For several weeks, politicians and pundits from the beltway to newsrooms have analyzed the results and implications of this historic election. While some make valid points, few have articulated the real reasons why Republicans didn't fare as well as they hoped. Even fewer have given a direction for what it takes to be successful going forward.
Working on both the Mitt Romney campaign as his national coalitions director and the Rick Santorum campaign as his national campaign manager, perhaps I have a unique perspective. As a coach on the field understands better than an announcer in the booth why his team lost, the same applies in politics.
For the past decade, our country has been in a political flux, with the partisan pendulum swinging sharply from the left to right election after election. Nov. 6 looked to be a culmination of this with Republicans coming off a very successful midterm election in 2010 and a President who remained unpopular.
We were greatly mistaken. As the millions spent on the airwaves by both parties in critical swing states became white noise and each candidate made his own mistakes throughout the race, it is clear that this election was won on the strength of a superior ground operation.
While Republicans became overconfident from their successes in the last midterm, Democrats buckled down immediately and began to identify their voters. To those saying the GOP must water down and moderate its platform, let us remember that not once did those on the political left moderate their policies. Rather, they began by systematically revving up each section of their base.
To name a few, Democrats pandered to unions through the political theater in Wisconsin. They put in play the class warfare card by calling for the end of the Bush-era tax cuts, then encouraged environmentalists by blocking the Keystone XL pipeline. Finally they created the fictitious "war on women." One by one, they appeased those most likely to pull the lever in favor of President Obama's second term.
Their grassroots army, Organizing for America (OFA), then immediately began identifying these individuals by working with local parties in competitive states Democrats knew they needed to win. In a swing state, it was not uncommon for a voter who likely supported the President to have been contacted by a member of OFA multiple times even before April. By contrast, Republicans were months out from even setting up GOP Victory offices in these same states, let alone implementing identification programs. Pro-Republican Super PACs, our party and many of our candidates were more interested in placing ads on the air than getting boots on the ground.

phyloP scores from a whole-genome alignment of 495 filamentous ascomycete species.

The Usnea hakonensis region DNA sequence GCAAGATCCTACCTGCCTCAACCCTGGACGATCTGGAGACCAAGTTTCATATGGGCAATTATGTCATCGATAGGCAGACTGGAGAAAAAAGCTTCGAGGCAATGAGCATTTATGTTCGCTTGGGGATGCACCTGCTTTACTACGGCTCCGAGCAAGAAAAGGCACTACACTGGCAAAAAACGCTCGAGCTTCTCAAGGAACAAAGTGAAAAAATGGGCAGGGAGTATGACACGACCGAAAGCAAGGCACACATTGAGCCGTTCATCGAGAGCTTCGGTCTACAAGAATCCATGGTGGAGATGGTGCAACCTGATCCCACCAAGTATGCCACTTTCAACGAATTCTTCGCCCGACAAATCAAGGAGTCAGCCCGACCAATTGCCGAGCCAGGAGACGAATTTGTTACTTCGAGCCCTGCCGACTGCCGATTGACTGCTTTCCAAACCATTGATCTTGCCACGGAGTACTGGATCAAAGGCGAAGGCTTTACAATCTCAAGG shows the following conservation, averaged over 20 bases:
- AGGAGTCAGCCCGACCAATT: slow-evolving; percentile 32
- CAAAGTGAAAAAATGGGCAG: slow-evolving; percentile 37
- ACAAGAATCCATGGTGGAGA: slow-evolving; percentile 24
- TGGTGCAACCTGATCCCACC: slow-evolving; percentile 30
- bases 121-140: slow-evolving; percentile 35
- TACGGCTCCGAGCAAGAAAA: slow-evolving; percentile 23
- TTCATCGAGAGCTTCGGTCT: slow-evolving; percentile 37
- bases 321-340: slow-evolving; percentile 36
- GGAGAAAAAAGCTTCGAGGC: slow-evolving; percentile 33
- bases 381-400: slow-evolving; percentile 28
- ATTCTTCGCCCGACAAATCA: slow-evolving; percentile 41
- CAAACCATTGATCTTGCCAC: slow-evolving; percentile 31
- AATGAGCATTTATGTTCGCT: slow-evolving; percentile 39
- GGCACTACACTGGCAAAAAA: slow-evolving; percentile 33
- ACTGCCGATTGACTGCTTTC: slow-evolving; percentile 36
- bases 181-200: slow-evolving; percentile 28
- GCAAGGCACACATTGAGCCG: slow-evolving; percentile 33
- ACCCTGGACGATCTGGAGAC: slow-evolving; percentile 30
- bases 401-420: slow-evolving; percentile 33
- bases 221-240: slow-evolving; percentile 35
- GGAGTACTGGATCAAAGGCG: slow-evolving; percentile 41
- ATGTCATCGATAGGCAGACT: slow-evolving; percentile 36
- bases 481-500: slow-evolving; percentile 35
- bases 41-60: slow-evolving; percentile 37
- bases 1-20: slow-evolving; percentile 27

Democrats also implemented an impressive operation to register new voters. In New Hampshire, I know of an unregistered young man in his 20s who bought a home in September. In October, he was greeted at his door by an OFA staffer who called him by name, told him he fit their criteria as a possible Democratic Party voter, and asked him what they could do to help him register. As expected, OFA then followed up several times before Election Day.
We all know how this story ends: with the President winning every swing state other than the two he never should have won in 2008. After digging deeper, we Republicans lost seats in the Senate, and other than a few House seats redrawn in our favor we didn't win any truly competitive House races.
As we approach another mid-term election, the pundits have been quick to say 2014 should be a historically successful year for Republicans. This might be true. However, if we as a party do not embrace the importance of building solid grassroots operations state by state, targeting voters based on our issues, and creating new voter recruitment plans, we could likely wake up on Wednesday, Nov. 5, 2014 very disappointed.
While Republicans must move forward, we need to learn from 2012 just as the Democrats learned from 2010. If we don't, we have only ourselves to blame.
Mike Biundo of Manchester was Rick Santorum's national campaign manager in the 2012 Republican presidential primary. In the general election he worked as national coalitions director for Mitt Romney's campaign.